I will always think fondly of Arthur, the fuzzy aardvark on PBS. Arthur reminds me of those darkening Seattle afternoons, just as my oldest came home from school and the younger two needed the naps they refused to take. The three kids could squeeze next to me on our big green couch without noticing my one outstretched arm above their heads holding a book. When “Arthur” ended and “Word Girl” began, no one noticed my departure to the kitchen to start dinner, book still in hand. PBS got me through grad school.
My husband and I had moved to Seattle without knowing a soul. We had just returned to the states after living overseas for the better part of a decade, and had recently left staff with a college ministry. In (stereo)typical fashion, my husband was planning to get a Master of Divinity, and I was going to get a counseling master’s degree: the perfect duo — pastor and counselor. The only problem was that neither of us really wanted those particular degrees. Our hearts pulsed to different beats. Soon, it was my husband pursuing the counseling degree.
It all started with a documentary that woke me up to a passion for the marginalized that had been dormant for ten years. Then I heard a commercial on the radio — a new program at a Christian university I had never heard of. I later bumped into the program director — turns out I knew him from our time abroad. Within weeks, I was enrolled as a student.
Up until then, I had no idea a master’s degree in International Community Development was a thing. I was still waking up to desire and calling that had fallen prey to cross-cultural survival and mothering young children. I barely recognized myself, let alone these new convictions and ambitions.
With children aged eight, five, and two, I began my graduate program as the only mother in my cohort. I spent nights and weekends in class or online, interacting with classmates, writing papers, watching documentaries, reading, reading, reading. I always had a book in hand — in the carpool line, on the couch, at the stove, with the chickens in our backyard.
I was a bit jaded from our time in overseas missions. Tired of being a professional Christian, I relished talking to neighbors without an agenda or reading the Bible without preparing a study. I had mostly stopped even reading the Bible. But in the spaces of my soul that seemed to have died, restoration began.
Being a student was intellectually stimulating. I learned of heartbreaking global problems and fascinating solutions. The library’s EBSCO database fed my unquenchable curiosity as I mined its treasures for information on questions I had long since stopped asking. Nearly every assignment led me back to the country we had just left and, through a new lens of research and community development, I came to know it in a new, more intimate way. I began to love anew the place I had left so weary.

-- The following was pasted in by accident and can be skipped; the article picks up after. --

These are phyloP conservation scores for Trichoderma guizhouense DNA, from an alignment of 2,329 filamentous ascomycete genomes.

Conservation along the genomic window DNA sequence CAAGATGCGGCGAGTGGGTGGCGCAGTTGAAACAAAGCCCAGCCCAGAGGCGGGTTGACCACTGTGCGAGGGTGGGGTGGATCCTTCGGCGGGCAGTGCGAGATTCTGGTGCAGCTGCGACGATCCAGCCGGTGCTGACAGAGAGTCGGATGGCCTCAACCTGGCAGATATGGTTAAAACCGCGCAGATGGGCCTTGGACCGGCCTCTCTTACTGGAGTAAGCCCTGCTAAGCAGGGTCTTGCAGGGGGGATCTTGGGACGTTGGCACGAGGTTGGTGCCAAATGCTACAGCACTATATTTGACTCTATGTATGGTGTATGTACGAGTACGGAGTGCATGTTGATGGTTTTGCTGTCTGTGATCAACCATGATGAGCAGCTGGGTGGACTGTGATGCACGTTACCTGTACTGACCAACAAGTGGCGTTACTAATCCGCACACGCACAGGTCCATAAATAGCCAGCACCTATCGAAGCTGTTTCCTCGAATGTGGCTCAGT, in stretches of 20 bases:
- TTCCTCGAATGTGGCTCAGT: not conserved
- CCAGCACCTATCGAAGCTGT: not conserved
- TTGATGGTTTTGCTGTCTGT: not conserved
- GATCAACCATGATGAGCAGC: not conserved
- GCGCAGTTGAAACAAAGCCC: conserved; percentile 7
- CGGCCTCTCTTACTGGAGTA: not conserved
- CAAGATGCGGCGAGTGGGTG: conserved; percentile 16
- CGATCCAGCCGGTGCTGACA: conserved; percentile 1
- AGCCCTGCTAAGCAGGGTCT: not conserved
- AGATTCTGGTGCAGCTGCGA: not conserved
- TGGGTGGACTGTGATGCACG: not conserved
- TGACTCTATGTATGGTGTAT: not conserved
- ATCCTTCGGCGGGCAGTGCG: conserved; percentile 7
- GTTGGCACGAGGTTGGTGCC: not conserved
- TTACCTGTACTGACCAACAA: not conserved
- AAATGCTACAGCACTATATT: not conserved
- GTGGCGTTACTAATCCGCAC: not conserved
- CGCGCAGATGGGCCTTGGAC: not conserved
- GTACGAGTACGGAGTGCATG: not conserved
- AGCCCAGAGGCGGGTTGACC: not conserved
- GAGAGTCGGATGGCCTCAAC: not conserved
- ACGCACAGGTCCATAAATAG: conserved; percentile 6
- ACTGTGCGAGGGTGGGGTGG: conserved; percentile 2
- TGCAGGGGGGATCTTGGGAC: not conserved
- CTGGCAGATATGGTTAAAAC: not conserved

As I journeyed deeper and deeper into the world’s injustice and pain, I experienced Jesus more personally than ever before. My heart broke over suffering and injustice, and I walked with him in a communion I had never known. Grad school became a spiritual revival of sorts.
Somehow, we parented our three kids, and I recall it as a joyful season. They were young enough to put to bed at seven o’clock, so my husband and I had a good three hours each night to work on assignments. As he and I both came alive to new passions and interests, our kids benefited. The chickens, the weekly trips to the farmers market, and a world map full of sponsored kids were all products of studying local economies, environmental justice, and global poverty. I worked to digest it all for them and started a blog (no longer active) to share what I was learning with others called Justice in the Kitchen: Imparting a heart for justice to our kids in bite-sized chunks.
I limped into Seattle battered and bruised — emotionally, spiritually, and mentally. Grad school gave me life. It awakened in me passions God has given me to offer the world. It made me a more interesting, more engaged mother. It infused curiosity and healthy debate into my marriage. It reawakened my love for God. Grad school set me on a new vocational journey, but it did far more — it revived my soul.
Beth Bruno received her MA in International Community Development from Northwest University after serving on staff with CRU for a decade, mostly in the Middle East. She received her BA in Social Policy from Northwestern University. She is the Founder and Director of A Face to Reframe, which reframes marginalized populations with dignity through participatory photography, as well as the Manager of Domestic Sex Trafficking with the U COUNT Campaign.
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